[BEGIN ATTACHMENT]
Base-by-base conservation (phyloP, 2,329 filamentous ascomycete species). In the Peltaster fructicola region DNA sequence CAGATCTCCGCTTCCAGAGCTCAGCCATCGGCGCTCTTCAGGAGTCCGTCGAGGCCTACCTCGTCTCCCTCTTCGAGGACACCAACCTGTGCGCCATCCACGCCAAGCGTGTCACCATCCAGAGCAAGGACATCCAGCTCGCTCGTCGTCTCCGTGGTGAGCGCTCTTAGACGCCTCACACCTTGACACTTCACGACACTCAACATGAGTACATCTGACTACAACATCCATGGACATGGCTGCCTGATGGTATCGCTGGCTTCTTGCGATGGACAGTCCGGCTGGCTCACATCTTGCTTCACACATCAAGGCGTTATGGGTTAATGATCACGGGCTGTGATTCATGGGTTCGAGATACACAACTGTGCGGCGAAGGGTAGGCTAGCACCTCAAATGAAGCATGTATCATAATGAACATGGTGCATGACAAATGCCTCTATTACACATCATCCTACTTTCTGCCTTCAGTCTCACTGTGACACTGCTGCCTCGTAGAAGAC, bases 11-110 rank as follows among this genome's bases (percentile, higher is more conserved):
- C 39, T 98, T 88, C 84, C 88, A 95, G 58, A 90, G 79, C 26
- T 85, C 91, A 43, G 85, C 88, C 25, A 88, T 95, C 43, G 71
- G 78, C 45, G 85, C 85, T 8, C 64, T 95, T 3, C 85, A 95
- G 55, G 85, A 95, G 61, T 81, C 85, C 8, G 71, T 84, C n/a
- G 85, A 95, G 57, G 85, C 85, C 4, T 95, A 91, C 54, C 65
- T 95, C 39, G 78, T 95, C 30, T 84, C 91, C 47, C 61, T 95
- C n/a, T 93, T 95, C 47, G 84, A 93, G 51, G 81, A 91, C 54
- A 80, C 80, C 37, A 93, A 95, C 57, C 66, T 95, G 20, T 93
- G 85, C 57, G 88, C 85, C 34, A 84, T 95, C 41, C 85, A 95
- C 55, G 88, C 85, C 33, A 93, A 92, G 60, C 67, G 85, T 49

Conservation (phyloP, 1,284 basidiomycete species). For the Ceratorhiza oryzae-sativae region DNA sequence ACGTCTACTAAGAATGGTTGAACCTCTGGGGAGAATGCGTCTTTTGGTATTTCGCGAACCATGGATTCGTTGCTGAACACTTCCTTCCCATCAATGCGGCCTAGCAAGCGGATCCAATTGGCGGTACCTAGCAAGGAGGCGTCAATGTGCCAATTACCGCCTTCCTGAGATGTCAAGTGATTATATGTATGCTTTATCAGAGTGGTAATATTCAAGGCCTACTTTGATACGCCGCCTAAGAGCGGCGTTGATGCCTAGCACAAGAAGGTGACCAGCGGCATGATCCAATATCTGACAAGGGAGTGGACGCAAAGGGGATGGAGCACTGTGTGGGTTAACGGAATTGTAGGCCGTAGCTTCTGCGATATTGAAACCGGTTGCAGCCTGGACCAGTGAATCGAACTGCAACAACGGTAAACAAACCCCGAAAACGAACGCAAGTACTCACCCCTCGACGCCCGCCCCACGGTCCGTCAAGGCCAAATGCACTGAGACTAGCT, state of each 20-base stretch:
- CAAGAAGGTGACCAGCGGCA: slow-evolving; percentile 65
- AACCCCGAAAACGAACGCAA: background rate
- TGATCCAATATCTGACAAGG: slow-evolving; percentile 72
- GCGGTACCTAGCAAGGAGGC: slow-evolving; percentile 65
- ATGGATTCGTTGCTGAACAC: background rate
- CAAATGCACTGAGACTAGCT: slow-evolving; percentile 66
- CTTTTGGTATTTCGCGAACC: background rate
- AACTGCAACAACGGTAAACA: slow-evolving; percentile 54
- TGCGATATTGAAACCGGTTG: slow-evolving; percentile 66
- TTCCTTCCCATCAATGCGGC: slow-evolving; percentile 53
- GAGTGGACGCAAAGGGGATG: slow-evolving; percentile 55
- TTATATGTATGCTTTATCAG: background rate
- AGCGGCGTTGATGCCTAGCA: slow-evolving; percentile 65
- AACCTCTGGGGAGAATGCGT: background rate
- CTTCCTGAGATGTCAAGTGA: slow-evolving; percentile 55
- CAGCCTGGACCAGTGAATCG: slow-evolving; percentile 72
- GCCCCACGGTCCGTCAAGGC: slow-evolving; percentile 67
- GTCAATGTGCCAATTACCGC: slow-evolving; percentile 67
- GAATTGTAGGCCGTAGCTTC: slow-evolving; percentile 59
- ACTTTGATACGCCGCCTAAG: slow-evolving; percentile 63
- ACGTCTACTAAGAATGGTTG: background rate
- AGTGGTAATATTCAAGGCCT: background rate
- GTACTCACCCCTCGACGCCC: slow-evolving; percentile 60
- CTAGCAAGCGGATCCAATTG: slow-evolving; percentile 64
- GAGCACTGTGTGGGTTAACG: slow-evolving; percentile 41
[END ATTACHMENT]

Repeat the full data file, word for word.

Base-by-base conservation (phyloP, 2,329 filamentous ascomycete species). In the Peltaster fructicola region DNA sequence CAGATCTCCGCTTCCAGAGCTCAGCCATCGGCGCTCTTCAGGAGTCCGTCGAGGCCTACCTCGTCTCCCTCTTCGAGGACACCAACCTGTGCGCCATCCACGCCAAGCGTGTCACCATCCAGAGCAAGGACATCCAGCTCGCTCGTCGTCTCCGTGGTGAGCGCTCTTAGACGCCTCACACCTTGACACTTCACGACACTCAACATGAGTACATCTGACTACAACATCCATGGACATGGCTGCCTGATGGTATCGCTGGCTTCTTGCGATGGACAGTCCGGCTGGCTCACATCTTGCTTCACACATCAAGGCGTTATGGGTTAATGATCACGGGCTGTGATTCATGGGTTCGAGATACACAACTGTGCGGCGAAGGGTAGGCTAGCACCTCAAATGAAGCATGTATCATAATGAACATGGTGCATGACAAATGCCTCTATTACACATCATCCTACTTTCTGCCTTCAGTCTCACTGTGACACTGCTGCCTCGTAGAAGAC, bases 11-110 rank as follows among this genome's bases (percentile, higher is more conserved):
- C 39, T 98, T 88, C 84, C 88, A 95, G 58, A 90, G 79, C 26
- T 85, C 91, A 43, G 85, C 88, C 25, A 88, T 95, C 43, G 71
- G 78, C 45, G 85, C 85, T 8, C 64, T 95, T 3, C 85, A 95
- G 55, G 85, A 95, G 61, T 81, C 85, C 8, G 71, T 84, C n/a
- G 85, A 95, G 57, G 85, C 85, C 4, T 95, A 91, C 54, C 65
- T 95, C 39, G 78, T 95, C 30, T 84, C 91, C 47, C 61, T 95
- C n/a, T 93, T 95, C 47, G 84, A 93, G 51, G 81, A 91, C 54
- A 80, C 80, C 37, A 93, A 95, C 57, C 66, T 95, G 20, T 93
- G 85, C 57, G 88, C 85, C 34, A 84, T 95, C 41, C 85, A 95
- C 55, G 88, C 85, C 33, A 93, A 92, G 60, C 67, G 85, T 49

Conservation (phyloP, 1,284 basidiomycete species). For the Ceratorhiza oryzae-sativae region DNA sequence ACGTCTACTAAGAATGGTTGAACCTCTGGGGAGAATGCGTCTTTTGGTATTTCGCGAACCATGGATTCGTTGCTGAACACTTCCTTCCCATCAATGCGGCCTAGCAAGCGGATCCAATTGGCGGTACCTAGCAAGGAGGCGTCAATGTGCCAATTACCGCCTTCCTGAGATGTCAAGTGATTATATGTATGCTTTATCAGAGTGGTAATATTCAAGGCCTACTTTGATACGCCGCCTAAGAGCGGCGTTGATGCCTAGCACAAGAAGGTGACCAGCGGCATGATCCAATATCTGACAAGGGAGTGGACGCAAAGGGGATGGAGCACTGTGTGGGTTAACGGAATTGTAGGCCGTAGCTTCTGCGATATTGAAACCGGTTGCAGCCTGGACCAGTGAATCGAACTGCAACAACGGTAAACAAACCCCGAAAACGAACGCAAGTACTCACCCCTCGACGCCCGCCCCACGGTCCGTCAAGGCCAAATGCACTGAGACTAGCT, state of each 20-base stretch:
- CAAGAAGGTGACCAGCGGCA: slow-evolving; percentile 65
- AACCCCGAAAACGAACGCAA: background rate
- TGATCCAATATCTGACAAGG: slow-evolving; percentile 72
- GCGGTACCTAGCAAGGAGGC: slow-evolving; percentile 65
- ATGGATTCGTTGCTGAACAC: background rate
- CAAATGCACTGAGACTAGCT: slow-evolving; percentile 66
- CTTTTGGTATTTCGCGAACC: background rate
- AACTGCAACAACGGTAAACA: slow-evolving; percentile 54
- TGCGATATTGAAACCGGTTG: slow-evolving; percentile 66
- TTCCTTCCCATCAATGCGGC: slow-evolving; percentile 53
- GAGTGGACGCAAAGGGGATG: slow-evolving; percentile 55
- TTATATGTATGCTTTATCAG: background rate
- AGCGGCGTTGATGCCTAGCA: slow-evolving; percentile 65
- AACCTCTGGGGAGAATGCGT: background rate
- CTTCCTGAGATGTCAAGTGA: slow-evolving; percentile 55
- CAGCCTGGACCAGTGAATCG: slow-evolving; percentile 72
- GCCCCACGGTCCGTCAAGGC: slow-evolving; percentile 67
- GTCAATGTGCCAATTACCGC: slow-evolving; percentile 67
- GAATTGTAGGCCGTAGCTTC: slow-evolving; percentile 59
- ACTTTGATACGCCGCCTAAG: slow-evolving; percentile 63
- ACGTCTACTAAGAATGGTTG: background rate
- AGTGGTAATATTCAAGGCCT: background rate
- GTACTCACCCCTCGACGCCC: slow-evolving; percentile 60
- CTAGCAAGCGGATCCAATTG: slow-evolving; percentile 64
- GAGCACTGTGTGGGTTAACG: slow-evolving; percentile 41